The outcome of the Scottish referendum may have been a close call, but there’s one clear benefit to the UK remaining united; Scotland and England have both been spared the economic upheaval that would have resulted from a separation. If Scotland would have voted yes to independence, the fiscal fallout would have been, at best, dramatic and unpredictable. Consider that the GDP of Scotland is $245 billion, in comparison to the $2.49 trillion GDP of the entire UK. Scotland makes up 10 per cent of the overall UK economy; a Yes vote would have significantly cut the GDPs of both nations, and Scotland’s economy would be in for a struggle.
Here’s a breakdown of the economic benefits of remaining united.
A Currency in Question
If Scotland were to separate, what currency would the newly independent country use? The Scottish National Party said it would want to keep the pound, with the (now former) SNP leader Alex Salmond stating the “pound belongs as much to Scotland as it does to England.” However, the Bank of England said it would not allow Scotland to use the British Pound. BOE Governor Mark Carney stated allowing an independent Scotland to use the pound “is not compatible with sovereignty.” In that case, there would be two options: Scotland apply to use the Euro or create a new currency, which would come with its own set of challenges.
Also read: Mark Carney Named Bank of England Governor>
Government Payments Up for Debate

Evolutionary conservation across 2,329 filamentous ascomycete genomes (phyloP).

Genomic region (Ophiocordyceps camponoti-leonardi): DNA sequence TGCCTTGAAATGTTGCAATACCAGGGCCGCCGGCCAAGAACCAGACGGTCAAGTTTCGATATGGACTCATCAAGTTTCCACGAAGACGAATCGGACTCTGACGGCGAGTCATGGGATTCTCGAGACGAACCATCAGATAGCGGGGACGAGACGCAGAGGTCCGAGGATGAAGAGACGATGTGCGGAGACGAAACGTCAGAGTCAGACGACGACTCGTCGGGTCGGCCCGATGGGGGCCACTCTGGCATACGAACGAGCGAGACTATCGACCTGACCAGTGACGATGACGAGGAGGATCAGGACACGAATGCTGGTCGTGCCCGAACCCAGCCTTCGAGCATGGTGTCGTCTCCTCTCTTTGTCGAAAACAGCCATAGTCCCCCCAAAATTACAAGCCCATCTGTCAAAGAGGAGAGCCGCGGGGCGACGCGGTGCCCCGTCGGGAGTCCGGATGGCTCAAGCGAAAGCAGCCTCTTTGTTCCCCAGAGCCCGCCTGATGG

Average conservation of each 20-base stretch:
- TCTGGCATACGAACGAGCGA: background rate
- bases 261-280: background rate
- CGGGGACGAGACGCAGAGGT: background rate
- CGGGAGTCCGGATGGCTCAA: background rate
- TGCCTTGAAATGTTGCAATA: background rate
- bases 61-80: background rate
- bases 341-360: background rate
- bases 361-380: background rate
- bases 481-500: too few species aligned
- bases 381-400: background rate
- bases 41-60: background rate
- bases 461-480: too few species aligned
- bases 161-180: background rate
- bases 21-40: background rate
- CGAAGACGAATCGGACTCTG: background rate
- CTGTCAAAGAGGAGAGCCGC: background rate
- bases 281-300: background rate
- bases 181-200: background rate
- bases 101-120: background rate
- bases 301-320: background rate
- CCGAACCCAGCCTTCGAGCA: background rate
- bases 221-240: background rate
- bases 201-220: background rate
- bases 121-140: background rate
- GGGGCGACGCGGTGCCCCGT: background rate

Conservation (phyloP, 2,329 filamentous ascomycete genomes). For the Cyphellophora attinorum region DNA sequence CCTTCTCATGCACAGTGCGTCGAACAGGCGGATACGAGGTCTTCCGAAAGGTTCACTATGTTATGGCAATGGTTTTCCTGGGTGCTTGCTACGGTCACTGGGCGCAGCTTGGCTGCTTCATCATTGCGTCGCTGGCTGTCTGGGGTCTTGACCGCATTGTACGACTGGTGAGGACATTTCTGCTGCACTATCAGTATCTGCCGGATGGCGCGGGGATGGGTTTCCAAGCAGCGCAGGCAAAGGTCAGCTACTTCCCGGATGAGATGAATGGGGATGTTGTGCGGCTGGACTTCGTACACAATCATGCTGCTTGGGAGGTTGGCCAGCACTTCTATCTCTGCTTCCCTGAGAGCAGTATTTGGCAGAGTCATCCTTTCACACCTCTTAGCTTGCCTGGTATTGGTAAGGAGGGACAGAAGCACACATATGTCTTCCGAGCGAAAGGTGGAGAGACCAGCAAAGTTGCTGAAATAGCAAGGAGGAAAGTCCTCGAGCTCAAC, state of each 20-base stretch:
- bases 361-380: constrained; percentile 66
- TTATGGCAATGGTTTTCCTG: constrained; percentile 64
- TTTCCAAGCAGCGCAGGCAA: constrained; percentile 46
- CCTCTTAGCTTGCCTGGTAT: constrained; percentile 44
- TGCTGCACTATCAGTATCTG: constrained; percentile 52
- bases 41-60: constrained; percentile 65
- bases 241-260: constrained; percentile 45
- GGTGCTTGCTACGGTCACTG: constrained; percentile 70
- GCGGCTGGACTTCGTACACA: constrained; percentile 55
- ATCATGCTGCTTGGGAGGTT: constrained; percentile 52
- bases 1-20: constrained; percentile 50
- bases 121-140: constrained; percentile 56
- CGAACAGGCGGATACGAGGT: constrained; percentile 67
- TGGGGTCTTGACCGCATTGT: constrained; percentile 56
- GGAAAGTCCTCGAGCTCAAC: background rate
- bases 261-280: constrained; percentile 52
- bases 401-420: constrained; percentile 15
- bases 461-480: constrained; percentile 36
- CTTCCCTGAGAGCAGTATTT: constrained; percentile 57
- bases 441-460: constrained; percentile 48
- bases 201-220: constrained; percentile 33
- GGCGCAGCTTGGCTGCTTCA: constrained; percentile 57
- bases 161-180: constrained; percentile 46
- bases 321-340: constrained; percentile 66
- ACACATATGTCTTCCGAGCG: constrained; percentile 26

The next key issue would be dealing with government payouts to Scottish residents; welfare, payments to seniors, disability, tuition subsidies, and health care all would be up for debate if the country had voted to separate. Scotland would have more to lose in this scenario; each Scot receives a yearly average of £1,623 or $2,917 more in public funding than their English counterparts. Scottish residents could face a sharp rise in taxes to deal with the shortfall.
Shared Utilities and Resources
Pro-independence leaders were confident Scotland’s economy would survive on the vast oil reserves it has in the North Sea. In 2012, a Scottish government-led group of industry leaders published an Oil & Gas Strategy article. It estimated there are up to 24 billion barrels of oil and gas reserves that could be recovered off the Scottish coast. The group said that the reserves “at wholesale prices” would have a value of 1.5 trillion pounds, or $2.5 trillion, equal to 10 times the size of the entire Scottish economy. As well, according to Bloomberg news, Scotland has about 43 per cent of the UKs wind power capacity and exports a quarter of its electricity.
Prior to the vote, there was no indication that an independent Scotland wouldn’t be allowed into the European Union. But there would still be a process for the nation to join it. If, for some reason, Scotland was not granted permission to enter the EU, it could have created massive issues for those that work in England and live in Scotland or the other way around. There would be border checks, residents would have to carry passports and maybe even get visas to enter.
The Best Move?
I can’t speak to the emotional side of why Scots would want to separate after being part of the united union for 307 years, but financially speaking, it was the more responsible move. There are so many other issues that would have risen from separation. For example what happens to expats who hold UK citizenship but are born in Scotland? How would the value of the British pound be affected, and would the nation remain part of the G7? These are just a few of the issues that would require immediate attention.